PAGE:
In the late 70’s, a New Jersey music writer with the pen name of “Everynight Charlie” tried to go to a concert every night. I often wonder if this is what my life would be like if I were single. Although live music every night is not my ultimate desire, with my wife out of town and for the sake of on-line journalism, I thought I’d give it a try for a week. I planned my schedule with the goals of keeping costs down and the nights early. With apologies to Moon Mullican, here’s how my “seven nights to rock” went down.
SUNDAY (8/11/13) 8:00PM: Mando Saenz/Ben Danaher @ The Basement ($5.00)
No matter how many times I’ve been to The Basement, I am always the first one there. It’s just the kind of place where people seem to arrive at the last minute. So, I grabbed my usual front stool on the side and waited for the show to start. The headliners (Red Dirt Rangers) were an unfamiliar band, but my evening was focused around seeing only Mando Saenz, a Nashville singer-songwriter by way of Texas.
It was a quiet night at the club: The crowd numbered only about thirty while I was there. With Saenz listed in the opening slot, I thought that I would get home in time for Breaking Bad. The order was switched, however, so I first heard a brief set by a fine, young competent Texas writer named Ben Danaher.
Saenz followed with a sharp solo acoustic set covering nine songs in 40 minutes. Most of what he played came from his new third effort Studebaker. Some of his songs stay flat to their narrative style, but I find him at his best when he works in a catchy chorus like he does on the title track. Check out his free download of “Hard Time Tennessee” to hear a fine example of this talented writer at his best.
MONDAY (8/12/13) 9:00 PM: The Time Jumpers @ 3rd & Lindsley ($15.00)
Shamefully, this was my first trip to see Nashville’s Monday-night institution of talented local players reliving the history of Texas swing music. The Time Jumpers’ ten-year plus weekly residency at The Station Inn was recently moved to this larger venue which was packed to the gills (pun intended). Doors open at 5:30 so it’s a long wait if you want a seat. But, unlike their previous home, you can at least get an advance ticket and get there late to stand like I did.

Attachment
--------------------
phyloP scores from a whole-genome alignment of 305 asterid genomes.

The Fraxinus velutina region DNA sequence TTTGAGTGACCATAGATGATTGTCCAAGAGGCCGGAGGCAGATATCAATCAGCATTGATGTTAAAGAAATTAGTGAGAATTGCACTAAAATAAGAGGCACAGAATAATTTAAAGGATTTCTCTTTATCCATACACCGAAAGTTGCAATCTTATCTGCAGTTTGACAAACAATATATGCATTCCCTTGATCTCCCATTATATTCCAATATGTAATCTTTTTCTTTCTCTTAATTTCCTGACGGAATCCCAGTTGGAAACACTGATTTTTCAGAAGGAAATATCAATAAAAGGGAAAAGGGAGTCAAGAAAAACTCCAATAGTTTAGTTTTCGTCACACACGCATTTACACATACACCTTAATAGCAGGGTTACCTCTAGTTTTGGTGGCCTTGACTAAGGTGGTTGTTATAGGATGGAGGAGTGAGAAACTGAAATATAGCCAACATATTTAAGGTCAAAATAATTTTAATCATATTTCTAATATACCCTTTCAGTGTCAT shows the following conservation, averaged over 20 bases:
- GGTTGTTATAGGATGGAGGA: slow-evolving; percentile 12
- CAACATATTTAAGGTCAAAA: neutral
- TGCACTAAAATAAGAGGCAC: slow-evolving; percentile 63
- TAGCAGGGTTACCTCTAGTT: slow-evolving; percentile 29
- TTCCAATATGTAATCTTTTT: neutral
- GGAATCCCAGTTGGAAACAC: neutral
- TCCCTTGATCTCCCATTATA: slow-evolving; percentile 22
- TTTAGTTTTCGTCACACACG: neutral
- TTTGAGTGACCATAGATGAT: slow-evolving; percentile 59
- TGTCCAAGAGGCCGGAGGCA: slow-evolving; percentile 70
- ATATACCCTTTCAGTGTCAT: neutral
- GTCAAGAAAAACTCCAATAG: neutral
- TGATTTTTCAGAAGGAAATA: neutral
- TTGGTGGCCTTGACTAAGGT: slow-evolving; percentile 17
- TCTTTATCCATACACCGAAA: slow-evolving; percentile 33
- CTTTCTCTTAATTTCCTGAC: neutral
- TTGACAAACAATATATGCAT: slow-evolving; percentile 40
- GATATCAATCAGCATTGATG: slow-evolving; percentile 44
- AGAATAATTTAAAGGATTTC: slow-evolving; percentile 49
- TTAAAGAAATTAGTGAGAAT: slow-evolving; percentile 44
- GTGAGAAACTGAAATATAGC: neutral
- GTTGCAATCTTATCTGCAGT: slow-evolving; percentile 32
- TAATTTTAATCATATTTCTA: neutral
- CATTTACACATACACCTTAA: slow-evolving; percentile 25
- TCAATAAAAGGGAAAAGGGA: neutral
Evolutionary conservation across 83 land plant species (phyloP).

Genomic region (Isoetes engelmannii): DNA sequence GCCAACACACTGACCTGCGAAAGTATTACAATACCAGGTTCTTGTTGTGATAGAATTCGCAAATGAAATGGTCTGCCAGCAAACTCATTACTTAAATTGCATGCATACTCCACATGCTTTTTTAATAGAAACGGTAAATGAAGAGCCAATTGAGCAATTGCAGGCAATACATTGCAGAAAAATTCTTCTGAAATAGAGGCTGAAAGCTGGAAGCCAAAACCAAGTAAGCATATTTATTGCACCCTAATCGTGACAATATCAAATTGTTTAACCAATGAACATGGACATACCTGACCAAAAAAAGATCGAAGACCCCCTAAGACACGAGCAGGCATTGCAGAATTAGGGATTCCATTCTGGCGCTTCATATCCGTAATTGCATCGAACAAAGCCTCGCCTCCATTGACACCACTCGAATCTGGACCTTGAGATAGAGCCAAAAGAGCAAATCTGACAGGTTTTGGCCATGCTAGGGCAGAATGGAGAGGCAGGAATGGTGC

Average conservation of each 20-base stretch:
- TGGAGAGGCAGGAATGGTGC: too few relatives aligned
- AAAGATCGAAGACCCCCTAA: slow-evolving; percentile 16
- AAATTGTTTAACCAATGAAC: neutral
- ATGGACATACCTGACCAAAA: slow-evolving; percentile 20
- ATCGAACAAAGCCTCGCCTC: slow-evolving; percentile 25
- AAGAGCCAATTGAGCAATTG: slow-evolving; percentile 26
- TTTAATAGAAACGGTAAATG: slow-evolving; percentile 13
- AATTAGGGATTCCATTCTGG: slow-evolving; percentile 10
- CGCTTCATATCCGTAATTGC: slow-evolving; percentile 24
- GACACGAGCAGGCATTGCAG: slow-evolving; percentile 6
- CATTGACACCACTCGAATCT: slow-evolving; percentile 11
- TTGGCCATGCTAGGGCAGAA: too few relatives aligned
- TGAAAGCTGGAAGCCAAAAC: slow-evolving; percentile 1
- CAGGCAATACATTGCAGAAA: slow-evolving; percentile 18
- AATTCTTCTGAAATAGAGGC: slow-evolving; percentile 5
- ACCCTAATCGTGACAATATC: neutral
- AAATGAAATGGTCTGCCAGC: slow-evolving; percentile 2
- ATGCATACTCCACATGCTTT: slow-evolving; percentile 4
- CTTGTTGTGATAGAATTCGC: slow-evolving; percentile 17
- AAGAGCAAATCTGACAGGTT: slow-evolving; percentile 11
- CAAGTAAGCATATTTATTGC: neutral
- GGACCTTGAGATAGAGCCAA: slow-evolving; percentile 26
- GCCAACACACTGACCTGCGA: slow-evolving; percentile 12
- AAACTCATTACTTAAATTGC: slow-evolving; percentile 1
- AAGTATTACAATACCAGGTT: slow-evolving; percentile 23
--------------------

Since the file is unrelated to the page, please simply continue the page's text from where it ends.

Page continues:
While the Jumpers’ version of Texas swing may be a little jazzier than I expected, it was certainly a fun, frolicking romp with the only missing ingredient being a dance floor covered in sawdust. Brilliant musicianship a given, equally impressive was how in the hour-long opening set, seven of the eleven players had a lead vocal assignment. Two of these were from country superstar and semi-permanent Jumper, Vince Gill and his fellow Country Hall of Famer, Ranger Doug from Riders in the Sky.
Watching these guys perform so effortlessly was a treat. Gill, casually dressed in a golf shirt and shorts, best exemplified what these guys are all about—out having fun playing music they love. It may be a long evening if you want a table, but you are likely to find it well worth your time.
TUESDAY (8/13/13) 6:00 PM: In the Round @ The Bluebird Cafe (FREE with $7.00 minimum)
I had been to the Bluebird a number of times before this night, but I was now clearly in the minority when a show of hands for first timers seemed to include everyone but me. Many were obviously there as a result of the Nashville television show’s reference to the club as evidenced by all the door front photo ops. This was my first visit to the free early show, as well as the first time I went to see four unfamiliar songwriters.
The evening’s group was hosted by actress/screenwriter/author Riley Weston who is launching another career as a songwriter. She brought along friends Kent Blazy, Pete Sallis and Doug Johnson who all seemed to have already landed some serious “cuts” of their own. Not being much of a current country fan, I was again in the minority since many of their songs were instantly recognized by the crowd. Several million sellers for the likes of Garth Brooks and Ty Herndon (two artists you won’t find on my iPod) were sung tonight by their composers. A “guitar pull” like this is enjoyable even without being familiar with the songs since each was penned with the hopes of being a hit making them all catchy, chorus-driven numbers.
I found Weston quite entertaining and give her a big thumbs up as both a writer and performer. The guys, unfortunately, all write much better than they sing. Better at coming up with “hooks” than having the “looks,” this is why they have taken the career path of writing for others. Nonetheless, they were all quite engaging and generally provided interesting color and insight into their creations.
The early set at the Bluebird is a great night of free, fun entertainment. And, I highly recommend the chicken quesadilla! If you plan on going, pick a show and book your table at 8:00 AM sharp seven days prior. If you don’t, you will need to line up before 5:00 PM like I did for one of the 26 bar and pew seats made available on the night of the show.
WEDNESDAY (8/14/13) 6:00 PM: Amanda Shires @ Grimey’s Too (FREE)